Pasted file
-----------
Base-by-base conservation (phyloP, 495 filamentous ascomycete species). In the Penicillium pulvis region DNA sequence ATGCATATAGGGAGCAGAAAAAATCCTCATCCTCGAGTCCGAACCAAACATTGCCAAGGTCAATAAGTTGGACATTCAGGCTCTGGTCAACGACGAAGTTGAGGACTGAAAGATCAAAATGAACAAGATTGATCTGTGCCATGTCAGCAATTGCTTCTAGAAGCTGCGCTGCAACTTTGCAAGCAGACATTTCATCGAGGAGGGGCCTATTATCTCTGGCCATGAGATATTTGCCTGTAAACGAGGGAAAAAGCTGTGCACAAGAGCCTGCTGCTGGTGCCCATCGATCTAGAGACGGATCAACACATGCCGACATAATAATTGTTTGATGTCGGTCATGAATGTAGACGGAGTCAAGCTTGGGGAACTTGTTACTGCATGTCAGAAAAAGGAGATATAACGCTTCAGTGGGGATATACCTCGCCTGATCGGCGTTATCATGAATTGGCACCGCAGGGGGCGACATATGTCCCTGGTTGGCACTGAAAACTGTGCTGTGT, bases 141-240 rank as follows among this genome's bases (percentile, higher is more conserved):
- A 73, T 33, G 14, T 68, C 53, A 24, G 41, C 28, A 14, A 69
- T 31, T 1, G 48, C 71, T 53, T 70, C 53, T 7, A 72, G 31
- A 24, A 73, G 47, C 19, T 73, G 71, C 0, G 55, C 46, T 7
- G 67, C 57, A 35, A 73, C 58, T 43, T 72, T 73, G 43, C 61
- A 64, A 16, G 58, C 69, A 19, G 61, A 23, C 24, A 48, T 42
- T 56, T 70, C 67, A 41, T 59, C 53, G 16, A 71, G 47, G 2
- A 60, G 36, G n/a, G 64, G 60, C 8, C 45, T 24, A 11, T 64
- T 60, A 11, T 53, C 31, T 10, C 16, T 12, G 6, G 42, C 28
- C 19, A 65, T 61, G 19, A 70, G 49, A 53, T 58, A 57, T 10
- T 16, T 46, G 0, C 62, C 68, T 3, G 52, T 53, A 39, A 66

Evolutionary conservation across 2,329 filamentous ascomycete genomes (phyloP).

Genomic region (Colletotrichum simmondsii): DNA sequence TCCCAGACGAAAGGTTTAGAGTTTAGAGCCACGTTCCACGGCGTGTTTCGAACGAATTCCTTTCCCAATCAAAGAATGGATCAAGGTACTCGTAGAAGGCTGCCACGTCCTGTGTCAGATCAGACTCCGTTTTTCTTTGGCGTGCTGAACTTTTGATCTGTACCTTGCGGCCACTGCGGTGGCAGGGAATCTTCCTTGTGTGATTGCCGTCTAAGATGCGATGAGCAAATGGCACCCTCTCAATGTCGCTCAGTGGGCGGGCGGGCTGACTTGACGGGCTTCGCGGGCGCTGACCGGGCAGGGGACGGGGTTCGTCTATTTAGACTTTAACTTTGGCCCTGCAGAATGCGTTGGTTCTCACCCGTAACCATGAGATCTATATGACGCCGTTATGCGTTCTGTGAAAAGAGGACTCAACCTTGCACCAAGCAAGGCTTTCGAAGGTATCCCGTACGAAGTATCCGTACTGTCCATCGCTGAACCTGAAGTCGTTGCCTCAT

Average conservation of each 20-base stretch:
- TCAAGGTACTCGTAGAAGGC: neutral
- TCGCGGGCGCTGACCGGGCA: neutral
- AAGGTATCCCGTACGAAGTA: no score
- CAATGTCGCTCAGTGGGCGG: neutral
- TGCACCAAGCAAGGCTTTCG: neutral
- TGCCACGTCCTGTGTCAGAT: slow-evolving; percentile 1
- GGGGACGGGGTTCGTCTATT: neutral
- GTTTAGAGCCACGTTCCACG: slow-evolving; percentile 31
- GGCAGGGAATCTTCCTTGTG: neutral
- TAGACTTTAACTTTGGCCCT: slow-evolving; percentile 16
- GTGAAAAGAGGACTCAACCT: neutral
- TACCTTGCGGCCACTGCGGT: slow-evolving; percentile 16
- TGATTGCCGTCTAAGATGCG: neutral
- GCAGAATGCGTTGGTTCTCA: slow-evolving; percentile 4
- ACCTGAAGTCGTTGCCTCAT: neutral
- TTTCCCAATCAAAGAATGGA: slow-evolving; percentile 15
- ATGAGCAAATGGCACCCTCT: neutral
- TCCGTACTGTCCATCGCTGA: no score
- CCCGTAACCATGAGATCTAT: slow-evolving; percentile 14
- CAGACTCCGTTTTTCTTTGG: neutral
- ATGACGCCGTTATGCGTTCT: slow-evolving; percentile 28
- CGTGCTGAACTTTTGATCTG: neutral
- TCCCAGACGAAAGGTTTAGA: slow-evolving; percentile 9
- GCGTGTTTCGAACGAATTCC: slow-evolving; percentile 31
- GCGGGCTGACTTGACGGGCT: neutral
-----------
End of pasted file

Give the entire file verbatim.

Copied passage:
Base-by-base conservation (phyloP, 495 filamentous ascomycete species). In the Penicillium pulvis region DNA sequence ATGCATATAGGGAGCAGAAAAAATCCTCATCCTCGAGTCCGAACCAAACATTGCCAAGGTCAATAAGTTGGACATTCAGGCTCTGGTCAACGACGAAGTTGAGGACTGAAAGATCAAAATGAACAAGATTGATCTGTGCCATGTCAGCAATTGCTTCTAGAAGCTGCGCTGCAACTTTGCAAGCAGACATTTCATCGAGGAGGGGCCTATTATCTCTGGCCATGAGATATTTGCCTGTAAACGAGGGAAAAAGCTGTGCACAAGAGCCTGCTGCTGGTGCCCATCGATCTAGAGACGGATCAACACATGCCGACATAATAATTGTTTGATGTCGGTCATGAATGTAGACGGAGTCAAGCTTGGGGAACTTGTTACTGCATGTCAGAAAAAGGAGATATAACGCTTCAGTGGGGATATACCTCGCCTGATCGGCGTTATCATGAATTGGCACCGCAGGGGGCGACATATGTCCCTGGTTGGCACTGAAAACTGTGCTGTGT, bases 141-240 rank as follows among this genome's bases (percentile, higher is more conserved):
- A 73, T 33, G 14, T 68, C 53, A 24, G 41, C 28, A 14, A 69
- T 31, T 1, G 48, C 71, T 53, T 70, C 53, T 7, A 72, G 31
- A 24, A 73, G 47, C 19, T 73, G 71, C 0, G 55, C 46, T 7
- G 67, C 57, A 35, A 73, C 58, T 43, T 72, T 73, G 43, C 61
- A 64, A 16, G 58, C 69, A 19, G 61, A 23, C 24, A 48, T 42
- T 56, T 70, C 67, A 41, T 59, C 53, G 16, A 71, G 47, G 2
- A 60, G 36, G n/a, G 64, G 60, C 8, C 45, T 24, A 11, T 64
- T 60, A 11, T 53, C 31, T 10, C 16, T 12, G 6, G 42, C 28
- C 19, A 65, T 61, G 19, A 70, G 49, A 53, T 58, A 57, T 10
- T 16, T 46, G 0, C 62, C 68, T 3, G 52, T 53, A 39, A 66

Evolutionary conservation across 2,329 filamentous ascomycete genomes (phyloP).

Genomic region (Colletotrichum simmondsii): DNA sequence TCCCAGACGAAAGGTTTAGAGTTTAGAGCCACGTTCCACGGCGTGTTTCGAACGAATTCCTTTCCCAATCAAAGAATGGATCAAGGTACTCGTAGAAGGCTGCCACGTCCTGTGTCAGATCAGACTCCGTTTTTCTTTGGCGTGCTGAACTTTTGATCTGTACCTTGCGGCCACTGCGGTGGCAGGGAATCTTCCTTGTGTGATTGCCGTCTAAGATGCGATGAGCAAATGGCACCCTCTCAATGTCGCTCAGTGGGCGGGCGGGCTGACTTGACGGGCTTCGCGGGCGCTGACCGGGCAGGGGACGGGGTTCGTCTATTTAGACTTTAACTTTGGCCCTGCAGAATGCGTTGGTTCTCACCCGTAACCATGAGATCTATATGACGCCGTTATGCGTTCTGTGAAAAGAGGACTCAACCTTGCACCAAGCAAGGCTTTCGAAGGTATCCCGTACGAAGTATCCGTACTGTCCATCGCTGAACCTGAAGTCGTTGCCTCAT

Average conservation of each 20-base stretch:
- TCAAGGTACTCGTAGAAGGC: neutral
- TCGCGGGCGCTGACCGGGCA: neutral
- AAGGTATCCCGTACGAAGTA: no score
- CAATGTCGCTCAGTGGGCGG: neutral
- TGCACCAAGCAAGGCTTTCG: neutral
- TGCCACGTCCTGTGTCAGAT: slow-evolving; percentile 1
- GGGGACGGGGTTCGTCTATT: neutral
- GTTTAGAGCCACGTTCCACG: slow-evolving; percentile 31
- GGCAGGGAATCTTCCTTGTG: neutral
- TAGACTTTAACTTTGGCCCT: slow-evolving; percentile 16
- GTGAAAAGAGGACTCAACCT: neutral
- TACCTTGCGGCCACTGCGGT: slow-evolving; percentile 16
- TGATTGCCGTCTAAGATGCG: neutral
- GCAGAATGCGTTGGTTCTCA: slow-evolving; percentile 4
- ACCTGAAGTCGTTGCCTCAT: neutral
- TTTCCCAATCAAAGAATGGA: slow-evolving; percentile 15
- ATGAGCAAATGGCACCCTCT: neutral
- TCCGTACTGTCCATCGCTGA: no score
- CCCGTAACCATGAGATCTAT: slow-evolving; percentile 14
- CAGACTCCGTTTTTCTTTGG: neutral
- ATGACGCCGTTATGCGTTCT: slow-evolving; percentile 28
- CGTGCTGAACTTTTGATCTG: neutral
- TCCCAGACGAAAGGTTTAGA: slow-evolving; percentile 9
- GCGTGTTTCGAACGAATTCC: slow-evolving; percentile 31
- GCGGGCTGACTTGACGGGCT: neutral